5 Ws and 1 H of Intubation

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Who?

Any patient who is at risk of decompensating. Generally, the patient is usually1:
1. SpO2 < 90% or less
2. RR <10 or >30
3. Expected condition deterioration

What?

Intubation is the practice of inserting an endotracheal tube into the patient’s mouth and into the trachea so that a ventilator can be attached.

An endotracheal tube is simply a tube that sits in the trachea and is held in position with ties or an anchor, and a balloon.

By bigomar2 – Self-photographed, CC BY-SA 3.0, Link

Where?

Any critical care area or in any emergency situation.

When?

It may be planned or it may be emergent. Be prepared for it to happen anytime.

Why?

Patients with COVID-19 have severe oxygenation problems, with or without terrible ventilation problems, requiring mechanical ventilator support1.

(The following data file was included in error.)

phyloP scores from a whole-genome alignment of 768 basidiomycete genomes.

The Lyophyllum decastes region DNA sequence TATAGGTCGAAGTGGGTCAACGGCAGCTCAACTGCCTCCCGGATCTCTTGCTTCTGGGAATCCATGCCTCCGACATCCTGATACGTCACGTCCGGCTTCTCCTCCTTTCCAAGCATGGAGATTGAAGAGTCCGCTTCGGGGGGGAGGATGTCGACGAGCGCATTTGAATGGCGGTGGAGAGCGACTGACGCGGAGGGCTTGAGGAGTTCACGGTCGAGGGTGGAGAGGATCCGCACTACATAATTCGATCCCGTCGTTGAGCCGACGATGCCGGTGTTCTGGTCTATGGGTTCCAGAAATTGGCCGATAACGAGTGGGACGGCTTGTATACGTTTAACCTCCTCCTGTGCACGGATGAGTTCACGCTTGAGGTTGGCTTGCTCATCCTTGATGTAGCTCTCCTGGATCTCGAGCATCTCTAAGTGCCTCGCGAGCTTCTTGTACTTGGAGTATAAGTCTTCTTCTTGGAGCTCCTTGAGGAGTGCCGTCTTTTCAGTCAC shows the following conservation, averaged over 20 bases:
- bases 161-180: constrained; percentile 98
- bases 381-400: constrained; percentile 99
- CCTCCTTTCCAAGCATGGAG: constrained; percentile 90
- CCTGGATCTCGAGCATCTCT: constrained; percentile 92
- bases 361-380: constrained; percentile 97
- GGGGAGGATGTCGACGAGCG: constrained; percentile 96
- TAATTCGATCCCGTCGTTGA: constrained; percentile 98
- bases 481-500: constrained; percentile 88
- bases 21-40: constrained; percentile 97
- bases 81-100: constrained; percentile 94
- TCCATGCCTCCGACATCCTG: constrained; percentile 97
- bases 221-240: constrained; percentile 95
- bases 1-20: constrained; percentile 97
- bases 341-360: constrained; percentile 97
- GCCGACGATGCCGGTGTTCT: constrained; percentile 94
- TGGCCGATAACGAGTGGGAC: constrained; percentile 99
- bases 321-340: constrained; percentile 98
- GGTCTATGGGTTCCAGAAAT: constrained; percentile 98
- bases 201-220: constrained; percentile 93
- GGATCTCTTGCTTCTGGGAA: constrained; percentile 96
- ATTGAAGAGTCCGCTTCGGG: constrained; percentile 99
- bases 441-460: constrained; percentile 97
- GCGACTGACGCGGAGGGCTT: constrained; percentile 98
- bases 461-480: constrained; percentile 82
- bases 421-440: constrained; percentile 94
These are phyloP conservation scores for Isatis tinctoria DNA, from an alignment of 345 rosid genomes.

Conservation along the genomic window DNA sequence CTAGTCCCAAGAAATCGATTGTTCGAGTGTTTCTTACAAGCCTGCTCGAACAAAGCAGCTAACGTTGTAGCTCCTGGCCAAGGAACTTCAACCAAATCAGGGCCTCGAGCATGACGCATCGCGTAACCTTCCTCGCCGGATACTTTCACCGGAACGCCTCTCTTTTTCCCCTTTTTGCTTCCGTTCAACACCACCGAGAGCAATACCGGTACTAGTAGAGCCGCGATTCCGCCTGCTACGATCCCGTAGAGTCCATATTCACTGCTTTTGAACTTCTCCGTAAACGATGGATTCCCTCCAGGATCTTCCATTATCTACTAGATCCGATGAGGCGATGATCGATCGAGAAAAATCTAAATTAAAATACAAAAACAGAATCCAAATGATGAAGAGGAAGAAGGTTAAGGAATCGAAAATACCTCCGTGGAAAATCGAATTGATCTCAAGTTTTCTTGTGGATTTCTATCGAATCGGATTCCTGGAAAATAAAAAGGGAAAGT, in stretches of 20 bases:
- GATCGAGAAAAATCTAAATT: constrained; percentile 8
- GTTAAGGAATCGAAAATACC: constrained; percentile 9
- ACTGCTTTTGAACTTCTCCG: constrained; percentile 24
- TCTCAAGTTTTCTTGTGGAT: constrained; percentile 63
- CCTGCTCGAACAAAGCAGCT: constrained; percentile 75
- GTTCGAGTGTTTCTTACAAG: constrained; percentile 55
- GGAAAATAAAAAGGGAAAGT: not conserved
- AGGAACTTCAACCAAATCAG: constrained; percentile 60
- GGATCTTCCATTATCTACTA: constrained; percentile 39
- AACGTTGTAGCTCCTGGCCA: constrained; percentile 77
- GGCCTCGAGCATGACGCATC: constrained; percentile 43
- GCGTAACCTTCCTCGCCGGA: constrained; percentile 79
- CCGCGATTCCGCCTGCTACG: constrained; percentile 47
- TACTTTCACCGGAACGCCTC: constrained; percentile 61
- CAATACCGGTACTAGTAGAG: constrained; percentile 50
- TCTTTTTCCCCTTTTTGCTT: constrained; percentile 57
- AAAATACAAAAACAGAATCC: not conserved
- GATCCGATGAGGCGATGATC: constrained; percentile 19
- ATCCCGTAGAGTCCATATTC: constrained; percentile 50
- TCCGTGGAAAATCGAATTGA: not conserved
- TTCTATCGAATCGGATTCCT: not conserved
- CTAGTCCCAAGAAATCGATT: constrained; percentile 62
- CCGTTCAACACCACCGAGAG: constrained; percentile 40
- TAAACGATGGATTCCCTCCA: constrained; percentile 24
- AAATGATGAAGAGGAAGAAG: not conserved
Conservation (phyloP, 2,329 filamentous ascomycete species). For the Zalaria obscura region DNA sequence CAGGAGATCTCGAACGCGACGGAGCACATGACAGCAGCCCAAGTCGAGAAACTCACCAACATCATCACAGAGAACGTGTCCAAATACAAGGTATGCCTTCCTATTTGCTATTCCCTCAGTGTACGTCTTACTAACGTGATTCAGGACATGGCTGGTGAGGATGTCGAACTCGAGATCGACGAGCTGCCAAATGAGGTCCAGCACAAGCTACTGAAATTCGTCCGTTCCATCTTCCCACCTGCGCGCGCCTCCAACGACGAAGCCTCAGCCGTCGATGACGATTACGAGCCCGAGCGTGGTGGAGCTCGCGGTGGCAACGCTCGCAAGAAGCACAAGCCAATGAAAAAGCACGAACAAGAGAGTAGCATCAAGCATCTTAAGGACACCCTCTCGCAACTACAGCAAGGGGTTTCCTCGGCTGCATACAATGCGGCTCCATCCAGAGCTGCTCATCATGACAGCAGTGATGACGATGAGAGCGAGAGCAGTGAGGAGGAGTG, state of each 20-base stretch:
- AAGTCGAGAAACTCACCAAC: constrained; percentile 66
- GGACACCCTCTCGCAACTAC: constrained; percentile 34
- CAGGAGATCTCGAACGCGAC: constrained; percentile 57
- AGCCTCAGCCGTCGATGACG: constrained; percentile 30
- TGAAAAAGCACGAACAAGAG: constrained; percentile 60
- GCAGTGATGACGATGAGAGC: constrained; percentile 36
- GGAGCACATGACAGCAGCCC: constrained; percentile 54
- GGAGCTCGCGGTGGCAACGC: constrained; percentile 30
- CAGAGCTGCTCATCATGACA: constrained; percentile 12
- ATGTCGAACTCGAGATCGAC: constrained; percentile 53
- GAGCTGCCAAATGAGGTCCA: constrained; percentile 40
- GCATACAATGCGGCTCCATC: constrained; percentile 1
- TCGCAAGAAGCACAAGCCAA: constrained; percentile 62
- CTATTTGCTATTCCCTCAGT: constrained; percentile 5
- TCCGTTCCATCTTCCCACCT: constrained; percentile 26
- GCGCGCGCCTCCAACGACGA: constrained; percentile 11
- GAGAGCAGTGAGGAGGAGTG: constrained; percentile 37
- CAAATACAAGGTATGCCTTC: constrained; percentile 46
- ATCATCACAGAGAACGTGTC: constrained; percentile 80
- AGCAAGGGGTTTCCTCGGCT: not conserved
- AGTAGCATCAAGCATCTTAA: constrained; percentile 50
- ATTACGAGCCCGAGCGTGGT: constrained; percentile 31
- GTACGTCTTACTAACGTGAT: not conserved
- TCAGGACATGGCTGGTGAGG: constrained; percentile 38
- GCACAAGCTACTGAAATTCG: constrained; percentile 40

The ventilator can help the lung improve gas exchange by increasing the amount of oxygen at the alveoli and increasing the effectiveness of breaths taken to blow off  carbon dioxide.

References

  1. Lingzhong Meng, Haibo Qiu, Li Wan, Yuhang Ai, Zhanggang Xue, Qulian Guo, Ranjit Deshpande, Lina Zhang, Jie Meng, Chuanyao Tong, Hong Liu, Lize Xiong; Intubation and Ventilation amid the COVID-19 Outbreak: Wuhan’s Experience. Anesthesiology 2020;No Pagination Specified. doi: https://doi.org/10.1097/ALN.0000000000003296.

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